“No posing. Look at me.” She started shooting.
“You paid a lot for this place,” she said, from behind her camera.
“People are paying a lot for real estate now. That’s all it is to me.”
She lowered her camera and looked around. “With the studio and all? It seemed like more than a business transaction to you. Aren’t you going to stay here?”
“I could sell it to some IT douchebag tomorrow for double,” he turned and tossed a rock toward the water as she got closer. “They’d love the studio. They like to pretend they’re real rock stars. You know how that works.”
“Ow.” Malone climbed up on the rock next to him. She couldn’t tell if he knew he’d insulted her and was letting it sink in, was pretending not to know, or didn’t realize. The expression on his face was perfect—friendly but knowing. A face that told you that you were going to like what happened next, whether you would or not. Seductive. It had gone a little slack with the drugs and the years, but it still worked. It was tempting, the prospect of not having to think. Of just letting it happen, getting swept along. Why say anything? It’s not like she really knew anything.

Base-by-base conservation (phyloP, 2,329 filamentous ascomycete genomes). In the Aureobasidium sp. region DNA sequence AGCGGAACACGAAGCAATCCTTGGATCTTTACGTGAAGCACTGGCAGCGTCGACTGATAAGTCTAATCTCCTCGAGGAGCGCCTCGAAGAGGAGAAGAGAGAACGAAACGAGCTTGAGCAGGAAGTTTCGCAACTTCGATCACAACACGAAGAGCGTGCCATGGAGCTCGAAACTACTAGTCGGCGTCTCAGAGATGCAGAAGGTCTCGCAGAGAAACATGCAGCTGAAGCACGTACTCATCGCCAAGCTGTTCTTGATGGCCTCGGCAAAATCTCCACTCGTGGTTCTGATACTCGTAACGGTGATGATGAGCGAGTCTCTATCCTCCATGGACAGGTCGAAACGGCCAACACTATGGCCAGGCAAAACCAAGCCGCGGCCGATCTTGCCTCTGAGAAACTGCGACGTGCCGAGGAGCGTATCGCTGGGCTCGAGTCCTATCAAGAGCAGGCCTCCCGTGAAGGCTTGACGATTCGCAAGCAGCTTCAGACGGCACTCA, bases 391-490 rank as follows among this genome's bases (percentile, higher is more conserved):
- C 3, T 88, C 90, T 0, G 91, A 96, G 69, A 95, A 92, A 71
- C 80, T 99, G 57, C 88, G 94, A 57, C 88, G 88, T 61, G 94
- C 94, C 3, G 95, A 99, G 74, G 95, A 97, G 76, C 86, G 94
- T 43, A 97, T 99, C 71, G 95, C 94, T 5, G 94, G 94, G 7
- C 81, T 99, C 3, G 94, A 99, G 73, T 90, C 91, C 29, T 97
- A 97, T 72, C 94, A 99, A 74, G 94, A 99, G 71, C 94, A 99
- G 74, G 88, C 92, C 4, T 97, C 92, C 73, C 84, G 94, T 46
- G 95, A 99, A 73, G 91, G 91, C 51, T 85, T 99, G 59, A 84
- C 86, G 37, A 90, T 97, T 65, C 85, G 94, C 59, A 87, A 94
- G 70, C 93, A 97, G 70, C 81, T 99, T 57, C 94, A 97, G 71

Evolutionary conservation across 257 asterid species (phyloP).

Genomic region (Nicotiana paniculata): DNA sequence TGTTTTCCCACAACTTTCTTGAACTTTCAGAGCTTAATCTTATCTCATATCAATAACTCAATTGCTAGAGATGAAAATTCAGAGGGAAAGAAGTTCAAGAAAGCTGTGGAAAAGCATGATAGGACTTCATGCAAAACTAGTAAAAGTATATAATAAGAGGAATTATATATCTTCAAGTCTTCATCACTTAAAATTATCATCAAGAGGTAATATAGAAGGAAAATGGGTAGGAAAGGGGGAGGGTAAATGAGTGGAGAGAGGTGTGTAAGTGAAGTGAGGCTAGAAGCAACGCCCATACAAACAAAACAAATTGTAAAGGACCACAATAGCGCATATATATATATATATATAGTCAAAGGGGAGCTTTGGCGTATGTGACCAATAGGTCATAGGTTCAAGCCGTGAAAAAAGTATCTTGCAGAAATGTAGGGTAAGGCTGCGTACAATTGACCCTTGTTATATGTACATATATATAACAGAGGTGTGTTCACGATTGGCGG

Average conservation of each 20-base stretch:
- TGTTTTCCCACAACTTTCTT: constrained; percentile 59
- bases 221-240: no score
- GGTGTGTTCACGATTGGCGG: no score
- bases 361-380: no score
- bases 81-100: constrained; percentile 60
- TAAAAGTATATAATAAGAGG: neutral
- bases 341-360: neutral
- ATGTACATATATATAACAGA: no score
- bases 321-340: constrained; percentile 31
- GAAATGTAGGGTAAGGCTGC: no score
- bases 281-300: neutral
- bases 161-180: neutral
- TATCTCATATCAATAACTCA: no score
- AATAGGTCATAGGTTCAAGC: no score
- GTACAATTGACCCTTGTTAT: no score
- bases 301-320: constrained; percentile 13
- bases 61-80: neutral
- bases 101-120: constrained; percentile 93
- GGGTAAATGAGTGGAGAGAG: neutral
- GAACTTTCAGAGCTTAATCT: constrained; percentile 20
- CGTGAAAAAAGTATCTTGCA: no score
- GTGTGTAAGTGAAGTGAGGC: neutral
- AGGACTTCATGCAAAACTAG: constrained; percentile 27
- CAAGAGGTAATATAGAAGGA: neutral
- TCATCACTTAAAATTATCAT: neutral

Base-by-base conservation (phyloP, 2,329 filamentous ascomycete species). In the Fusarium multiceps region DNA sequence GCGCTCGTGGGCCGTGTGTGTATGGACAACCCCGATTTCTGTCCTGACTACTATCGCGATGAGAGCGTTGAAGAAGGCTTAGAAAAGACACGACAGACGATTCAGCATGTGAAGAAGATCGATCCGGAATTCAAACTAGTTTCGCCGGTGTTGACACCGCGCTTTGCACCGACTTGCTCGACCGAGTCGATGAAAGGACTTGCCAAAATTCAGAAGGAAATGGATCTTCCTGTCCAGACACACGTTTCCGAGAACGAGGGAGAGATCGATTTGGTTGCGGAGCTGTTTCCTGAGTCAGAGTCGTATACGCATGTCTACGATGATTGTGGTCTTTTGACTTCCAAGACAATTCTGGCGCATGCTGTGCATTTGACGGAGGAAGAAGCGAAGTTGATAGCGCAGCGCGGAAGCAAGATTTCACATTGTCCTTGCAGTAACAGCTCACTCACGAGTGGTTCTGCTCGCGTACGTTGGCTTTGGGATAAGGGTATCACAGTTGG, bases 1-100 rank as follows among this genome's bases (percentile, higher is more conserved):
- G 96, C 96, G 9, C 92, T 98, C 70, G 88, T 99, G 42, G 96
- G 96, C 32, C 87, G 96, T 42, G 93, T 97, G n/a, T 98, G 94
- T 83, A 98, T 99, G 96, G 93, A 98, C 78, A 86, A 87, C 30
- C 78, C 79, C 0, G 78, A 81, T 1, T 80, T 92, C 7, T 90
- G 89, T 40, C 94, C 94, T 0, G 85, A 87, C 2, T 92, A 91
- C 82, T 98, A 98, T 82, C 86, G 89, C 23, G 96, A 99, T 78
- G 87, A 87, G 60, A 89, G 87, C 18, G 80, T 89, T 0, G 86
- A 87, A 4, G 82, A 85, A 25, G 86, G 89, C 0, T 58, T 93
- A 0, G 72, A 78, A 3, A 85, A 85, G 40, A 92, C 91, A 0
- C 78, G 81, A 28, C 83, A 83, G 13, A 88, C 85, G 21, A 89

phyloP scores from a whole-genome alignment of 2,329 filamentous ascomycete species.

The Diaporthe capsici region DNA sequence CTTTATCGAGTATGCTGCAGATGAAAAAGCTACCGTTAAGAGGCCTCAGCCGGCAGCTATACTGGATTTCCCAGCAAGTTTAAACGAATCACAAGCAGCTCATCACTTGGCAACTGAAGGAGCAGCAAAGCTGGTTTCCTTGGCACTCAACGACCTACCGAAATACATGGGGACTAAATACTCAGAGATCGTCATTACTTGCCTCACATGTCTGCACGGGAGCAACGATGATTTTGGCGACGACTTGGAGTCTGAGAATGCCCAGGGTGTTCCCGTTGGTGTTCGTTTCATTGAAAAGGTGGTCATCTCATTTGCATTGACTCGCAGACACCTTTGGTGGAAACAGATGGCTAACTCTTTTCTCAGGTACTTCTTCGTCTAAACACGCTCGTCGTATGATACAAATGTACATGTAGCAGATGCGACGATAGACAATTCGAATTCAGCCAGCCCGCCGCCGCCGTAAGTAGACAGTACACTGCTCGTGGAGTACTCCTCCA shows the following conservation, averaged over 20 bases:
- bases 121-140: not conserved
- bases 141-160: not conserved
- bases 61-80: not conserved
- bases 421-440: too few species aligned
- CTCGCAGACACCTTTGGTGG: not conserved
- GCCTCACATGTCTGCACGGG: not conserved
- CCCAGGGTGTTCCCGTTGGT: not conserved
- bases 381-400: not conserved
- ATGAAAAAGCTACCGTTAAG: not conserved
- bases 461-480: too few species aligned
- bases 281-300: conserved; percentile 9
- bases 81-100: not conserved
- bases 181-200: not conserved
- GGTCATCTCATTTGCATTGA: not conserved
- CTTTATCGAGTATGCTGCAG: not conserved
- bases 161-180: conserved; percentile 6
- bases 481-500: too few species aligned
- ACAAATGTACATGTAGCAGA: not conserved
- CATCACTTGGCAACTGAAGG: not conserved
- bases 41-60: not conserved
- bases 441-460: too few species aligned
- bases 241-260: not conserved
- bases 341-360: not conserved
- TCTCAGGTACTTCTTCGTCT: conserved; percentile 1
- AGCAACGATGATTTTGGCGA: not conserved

She felt the paper of the photo printout in her back pocket, and through that the heat coming off the rock. “What I mean is, it’s a lot to pay for one of Sinclair’s properties. Lots of people are paying a lot for his properties. Too much.”
She wanted to shoot him now, because he looked different. Finally, something she hadn’t seen before. She raised her camera.
“Where do I look?” he said.
“Try toward the house,” she said. “People have noticed the prices. Things could start changing really quickly. The magazine noticed. They’re gonna run something. They asked me to get a comment from you, about why you paid so much.”